People v. Mitchell

Annotate this Case
[Crim. No. 4299. Second Dist., Div. Two. Apr. 12, 1949.]

THE PEOPLE, Respondent, v. MARIE MITCHELL, Appellant.

COUNSEL

John J. Bradley and Max Solomon for Appellant.

Fred N. Howser, Attorney General, and Elizabeth Miller, Deputy Attorney General, for Respondent. [91 Cal. App. 2d 216]

OPINION

MOORE, P. J.

Having been convicted of the crime of attempted pandering (Stats. 1911, p. 9; 1 Deering's Gen. Laws, Act 1906 fn. *) defendant now demands a reversal of the judgment on the grounds that (1) the evidence is insufficient and (2) the time for pronouncing judgment was extended beyond the 30 days allowed by the Penal Code. (§ 1191 as amended, 1947; Stats. 1947, ch. 1178.)

The facts established are that Sergeant Stokes of the Los Angeles Police Department placed the residence of appellant in the western part of Los Angeles under observation from the first week in April to May 5, 1948. He watched it assiduously every working day. Sometimes after his observations in the early evening he would return during the early morning. His definite discoveries were that appellant resided there; several girls stayed with her; at times some of them would disappear while others would succeed them; they came in the early evening and departed after midnight. During the month, about 100 different men came and went. Some made return visits. Four of the women were seen to engage in sexual intercourse with the male visitors in lighted rooms. The drawn shades were left sufficiently ajar to permit the observations. On one occasion a motorist parked his car 25 yards from the entrance but entered through the front door. The sergeant thereupon peered through the window, saw appellant go into a bedroom and leave as the recent arrival and a woman entered and engaged in a sexual act. On the [91 Cal. App. 2d 217] evening of May 4, 1948, the sergeant saw appellant enter a bedroom, place a pillow on the bed and withdraw, whereupon a man and a woman occupied the bed and engaged in copulation. At that juncture the sergeant and two other police officers moved in to find the disrobed couple standing in the same bedroom with appellant and a female companion near by but outside the room.

A House of Prostitution as a Factor

[1] Prostitution is defined to be the common, indiscriminate, illicit intercourse of a woman for hire. (People v. Marron, 140 Cal. App. 432, 434 [35 P.2d 610].) A house of prostitution, therefore, is one in which the prostitute plies her trade.

[2] Appellant contends that evidence of the existence of quarters in a house of prostitution ready for the intended victim is essential to the proof of attempted pandering and that this feature of the corpus delicti was not established. While no authorities can be found to support such thesis (see People v. Benenato, 77 Cal. App. 2d 350, 357 [175 P.2d 296]) the evidence in the case at bar amply proved the readiness of quarters in a bawdy house. Such evidence is not confined to the extrajudicial statements of appellant. Neither is direct or positive evidence essential to the proof, but circumstances may be shown from which the existence of such house may be inferred. (People v. Hudson, 139 Cal. App. 543, 546 [34 P.2d 741]; People v. Wiezel, 39 Cal. App. 2d 657, 664 [104 P.2d 70].) The circumstances shown herein are the nocturnal visits to the house of appellant by some 100 strange men over a period of 30 days, the presence there of strange women, four separate acts of prostitution, some of which were arranged for by appellant. These facts in connection with the testimony of the sergeant furnish ample support for the finding that a house of prostitution was maintained by appellant and warranted receiving in evidence appellant's extrajudicial statements. (People v. Van Scoyoc, 25 Cal. App. 2d 416, 418 [77 P.2d 485].)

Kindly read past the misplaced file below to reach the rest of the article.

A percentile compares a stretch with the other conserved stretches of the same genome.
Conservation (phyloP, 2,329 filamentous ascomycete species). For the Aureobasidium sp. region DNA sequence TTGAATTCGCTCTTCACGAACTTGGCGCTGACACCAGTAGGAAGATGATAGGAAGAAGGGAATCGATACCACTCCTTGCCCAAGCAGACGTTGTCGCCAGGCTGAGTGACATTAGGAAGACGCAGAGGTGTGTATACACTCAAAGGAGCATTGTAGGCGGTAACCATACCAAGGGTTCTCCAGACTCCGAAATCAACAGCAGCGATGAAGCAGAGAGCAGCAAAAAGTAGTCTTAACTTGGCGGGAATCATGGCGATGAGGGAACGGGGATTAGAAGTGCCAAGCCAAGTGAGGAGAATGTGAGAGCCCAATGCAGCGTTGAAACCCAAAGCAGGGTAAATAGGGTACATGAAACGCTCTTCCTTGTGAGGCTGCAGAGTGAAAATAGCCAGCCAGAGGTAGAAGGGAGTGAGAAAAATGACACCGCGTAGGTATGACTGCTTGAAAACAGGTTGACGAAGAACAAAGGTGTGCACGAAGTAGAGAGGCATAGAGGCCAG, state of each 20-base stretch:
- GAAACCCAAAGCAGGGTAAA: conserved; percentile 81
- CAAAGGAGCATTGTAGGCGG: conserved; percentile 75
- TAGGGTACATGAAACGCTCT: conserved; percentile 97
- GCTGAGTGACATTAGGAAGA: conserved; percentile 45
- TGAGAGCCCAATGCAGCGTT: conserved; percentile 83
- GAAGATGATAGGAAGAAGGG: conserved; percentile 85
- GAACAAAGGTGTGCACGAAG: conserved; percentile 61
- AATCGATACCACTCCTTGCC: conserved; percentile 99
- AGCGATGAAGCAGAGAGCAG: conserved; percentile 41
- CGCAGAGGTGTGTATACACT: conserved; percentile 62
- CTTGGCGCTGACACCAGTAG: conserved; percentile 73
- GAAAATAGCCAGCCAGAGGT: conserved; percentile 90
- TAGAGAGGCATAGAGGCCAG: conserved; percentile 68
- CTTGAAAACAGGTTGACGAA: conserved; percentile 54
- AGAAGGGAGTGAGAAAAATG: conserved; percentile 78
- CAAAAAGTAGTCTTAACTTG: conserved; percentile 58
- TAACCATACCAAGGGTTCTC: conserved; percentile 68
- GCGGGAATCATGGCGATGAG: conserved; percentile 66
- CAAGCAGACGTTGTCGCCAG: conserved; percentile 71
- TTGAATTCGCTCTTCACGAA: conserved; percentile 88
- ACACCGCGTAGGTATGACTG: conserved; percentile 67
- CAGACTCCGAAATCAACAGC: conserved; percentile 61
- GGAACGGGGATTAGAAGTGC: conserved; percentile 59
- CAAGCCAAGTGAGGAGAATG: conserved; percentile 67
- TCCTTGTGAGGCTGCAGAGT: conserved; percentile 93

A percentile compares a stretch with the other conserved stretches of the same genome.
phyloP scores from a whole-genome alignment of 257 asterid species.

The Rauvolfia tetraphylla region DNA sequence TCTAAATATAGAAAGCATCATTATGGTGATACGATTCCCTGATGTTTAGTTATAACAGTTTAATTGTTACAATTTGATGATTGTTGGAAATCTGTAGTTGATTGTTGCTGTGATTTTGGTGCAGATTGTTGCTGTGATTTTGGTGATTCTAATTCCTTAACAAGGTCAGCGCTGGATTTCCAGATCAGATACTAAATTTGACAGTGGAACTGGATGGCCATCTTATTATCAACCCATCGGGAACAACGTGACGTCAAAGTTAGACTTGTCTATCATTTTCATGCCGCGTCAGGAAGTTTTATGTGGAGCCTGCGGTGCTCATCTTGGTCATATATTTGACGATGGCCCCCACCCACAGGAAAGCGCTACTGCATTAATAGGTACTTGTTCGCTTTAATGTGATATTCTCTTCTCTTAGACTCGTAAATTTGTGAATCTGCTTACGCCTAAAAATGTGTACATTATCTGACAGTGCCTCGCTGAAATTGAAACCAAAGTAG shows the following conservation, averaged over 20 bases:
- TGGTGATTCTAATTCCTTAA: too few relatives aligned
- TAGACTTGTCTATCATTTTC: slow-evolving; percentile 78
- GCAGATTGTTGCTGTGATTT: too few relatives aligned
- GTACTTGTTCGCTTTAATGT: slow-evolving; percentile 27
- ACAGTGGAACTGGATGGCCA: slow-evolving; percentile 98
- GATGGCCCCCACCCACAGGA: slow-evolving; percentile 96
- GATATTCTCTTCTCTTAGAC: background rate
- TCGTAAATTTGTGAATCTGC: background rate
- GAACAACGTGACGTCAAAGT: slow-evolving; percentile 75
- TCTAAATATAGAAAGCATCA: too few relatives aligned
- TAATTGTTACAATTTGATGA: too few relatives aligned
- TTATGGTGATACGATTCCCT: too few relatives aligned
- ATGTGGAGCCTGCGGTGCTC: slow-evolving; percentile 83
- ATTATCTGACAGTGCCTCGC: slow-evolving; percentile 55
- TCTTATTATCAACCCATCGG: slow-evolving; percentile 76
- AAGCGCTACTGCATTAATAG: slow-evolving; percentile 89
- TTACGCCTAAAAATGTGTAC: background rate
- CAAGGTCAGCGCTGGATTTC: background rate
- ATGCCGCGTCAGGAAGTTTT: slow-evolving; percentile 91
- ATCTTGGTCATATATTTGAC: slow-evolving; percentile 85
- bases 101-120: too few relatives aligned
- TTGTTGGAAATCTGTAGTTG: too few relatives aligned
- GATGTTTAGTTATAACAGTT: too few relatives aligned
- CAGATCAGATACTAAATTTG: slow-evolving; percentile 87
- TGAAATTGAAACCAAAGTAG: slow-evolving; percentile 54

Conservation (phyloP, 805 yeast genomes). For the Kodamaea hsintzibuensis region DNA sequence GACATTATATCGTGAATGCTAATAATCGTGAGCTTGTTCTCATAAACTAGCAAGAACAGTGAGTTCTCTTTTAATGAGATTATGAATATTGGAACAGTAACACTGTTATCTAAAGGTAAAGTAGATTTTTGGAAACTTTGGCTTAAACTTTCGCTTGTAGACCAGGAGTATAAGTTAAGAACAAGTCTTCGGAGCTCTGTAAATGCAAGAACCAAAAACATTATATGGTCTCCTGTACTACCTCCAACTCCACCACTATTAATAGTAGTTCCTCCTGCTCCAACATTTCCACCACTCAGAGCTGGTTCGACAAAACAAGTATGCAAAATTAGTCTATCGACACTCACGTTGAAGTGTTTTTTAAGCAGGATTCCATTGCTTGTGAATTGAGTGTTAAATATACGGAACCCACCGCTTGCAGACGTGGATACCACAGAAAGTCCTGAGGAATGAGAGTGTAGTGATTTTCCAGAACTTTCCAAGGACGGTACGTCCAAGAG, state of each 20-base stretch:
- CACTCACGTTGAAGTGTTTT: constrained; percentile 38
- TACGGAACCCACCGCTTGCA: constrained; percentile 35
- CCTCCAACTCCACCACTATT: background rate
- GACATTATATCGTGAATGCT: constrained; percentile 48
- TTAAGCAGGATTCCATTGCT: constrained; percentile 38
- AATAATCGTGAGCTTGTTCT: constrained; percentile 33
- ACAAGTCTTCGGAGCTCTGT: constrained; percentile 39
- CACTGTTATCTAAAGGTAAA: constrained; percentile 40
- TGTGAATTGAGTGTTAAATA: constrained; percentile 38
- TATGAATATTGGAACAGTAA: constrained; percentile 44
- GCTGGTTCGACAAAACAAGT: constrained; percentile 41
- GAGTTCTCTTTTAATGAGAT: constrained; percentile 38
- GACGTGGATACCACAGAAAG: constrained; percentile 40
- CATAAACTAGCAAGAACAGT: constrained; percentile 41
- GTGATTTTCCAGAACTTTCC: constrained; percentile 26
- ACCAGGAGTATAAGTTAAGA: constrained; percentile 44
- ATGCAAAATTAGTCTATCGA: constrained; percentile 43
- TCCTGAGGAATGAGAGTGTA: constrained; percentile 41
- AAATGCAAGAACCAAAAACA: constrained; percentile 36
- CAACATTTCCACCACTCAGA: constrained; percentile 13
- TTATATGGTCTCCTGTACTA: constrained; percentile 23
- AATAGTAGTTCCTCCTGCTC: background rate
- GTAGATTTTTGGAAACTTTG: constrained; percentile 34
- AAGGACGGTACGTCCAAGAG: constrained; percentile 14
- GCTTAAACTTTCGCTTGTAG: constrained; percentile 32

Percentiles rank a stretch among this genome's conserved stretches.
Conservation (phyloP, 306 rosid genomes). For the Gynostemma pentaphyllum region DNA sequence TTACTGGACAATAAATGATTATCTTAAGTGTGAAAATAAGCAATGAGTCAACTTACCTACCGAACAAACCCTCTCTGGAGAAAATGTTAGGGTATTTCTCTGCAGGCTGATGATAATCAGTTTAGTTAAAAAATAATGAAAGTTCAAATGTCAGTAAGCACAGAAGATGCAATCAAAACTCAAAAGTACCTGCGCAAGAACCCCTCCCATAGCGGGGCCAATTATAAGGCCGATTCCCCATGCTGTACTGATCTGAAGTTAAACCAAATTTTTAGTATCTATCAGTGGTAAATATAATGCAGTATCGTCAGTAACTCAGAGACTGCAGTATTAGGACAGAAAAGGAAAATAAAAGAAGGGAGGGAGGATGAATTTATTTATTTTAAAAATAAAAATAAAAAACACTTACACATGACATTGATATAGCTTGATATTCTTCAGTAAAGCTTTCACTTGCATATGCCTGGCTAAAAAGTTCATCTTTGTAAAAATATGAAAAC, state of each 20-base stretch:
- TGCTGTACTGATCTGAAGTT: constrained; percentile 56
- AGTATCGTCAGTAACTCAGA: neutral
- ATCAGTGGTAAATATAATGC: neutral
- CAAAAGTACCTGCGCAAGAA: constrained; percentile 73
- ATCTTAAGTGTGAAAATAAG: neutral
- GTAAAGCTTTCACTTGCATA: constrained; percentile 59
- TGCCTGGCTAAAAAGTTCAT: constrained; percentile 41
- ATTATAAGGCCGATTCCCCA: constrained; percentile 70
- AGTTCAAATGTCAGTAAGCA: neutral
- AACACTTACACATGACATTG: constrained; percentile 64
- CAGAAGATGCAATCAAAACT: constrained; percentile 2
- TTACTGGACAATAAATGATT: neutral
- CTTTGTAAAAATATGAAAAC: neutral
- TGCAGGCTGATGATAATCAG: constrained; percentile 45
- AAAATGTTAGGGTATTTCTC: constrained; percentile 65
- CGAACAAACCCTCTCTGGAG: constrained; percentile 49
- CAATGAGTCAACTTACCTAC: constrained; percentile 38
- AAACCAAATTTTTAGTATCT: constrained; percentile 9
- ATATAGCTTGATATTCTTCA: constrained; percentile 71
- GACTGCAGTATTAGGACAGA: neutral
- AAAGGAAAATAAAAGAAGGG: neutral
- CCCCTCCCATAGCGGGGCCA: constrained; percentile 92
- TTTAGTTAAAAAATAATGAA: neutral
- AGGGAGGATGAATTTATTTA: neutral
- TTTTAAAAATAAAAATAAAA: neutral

The Overt Acts

The appellant next contends that the evidence is insufficient to establish the overt act essential to the crime of attempted pandering. [3] Pandering is established when the evidence shows that the accused has succeeded in inducing his victim to become an inmate of a house of prostitution. (People v. Robinson, 74 Cal. App. 2d 80, 82 [167 P.2d 778].) [4] Attempted [91 Cal. App. 2d 218] pandering is proved by evidence of the acts of the accused which have failed to accomplish the actor's purpose by reason of its frustration by extraneous circumstances rather than by virtue of a change of heart on the part of the one who made the attempt. (Pen. Code, § 663 fn. *; see People v. Grubb, 24 Cal. App. 604, 608 [141 P. 1051].)

[5] The overt acts of appellant were clearly established by the testimony of a policewoman. She testified that during April, 1948, in pursuit of her official duties she had occupied quarters in a hotel on Hollywood Boulevard. About 2 o'clock p. m. on May 2, she was called on the telephone by appellant who stated that she had heard that the witness was out of employment, requested the latter to visit her to discuss a business proposition and inquired whether the witness had worked in Los Angeles or in "a house" anywhere. Pursuant to appointment then made, Miss Davis visited appellant's house about an hour after their telephonic contact. While they sat in the living room, appellant told the witness that she had worked in Los Angeles about 12 years, had four girls working for her at night; that each made about $100 nightly, one-half of which was paid to appellant; while she could guarantee nothing, she had been arrested 18 times, but had "never done any time"; for each trick in her house a girl was paid "$20 and up"; however, financial matters were never mentioned by the girls, but were handled by appellant. While the witness was there awaiting the arrival of a taxicab, appellant admitted a man and escorted him downstairs. She promptly returned to Miss Davis and asked the latter to accommodate the "old customer"; he was a "$30 trick" which meant "$15 quick" for Miss Davis. The latter tactfully excused herself.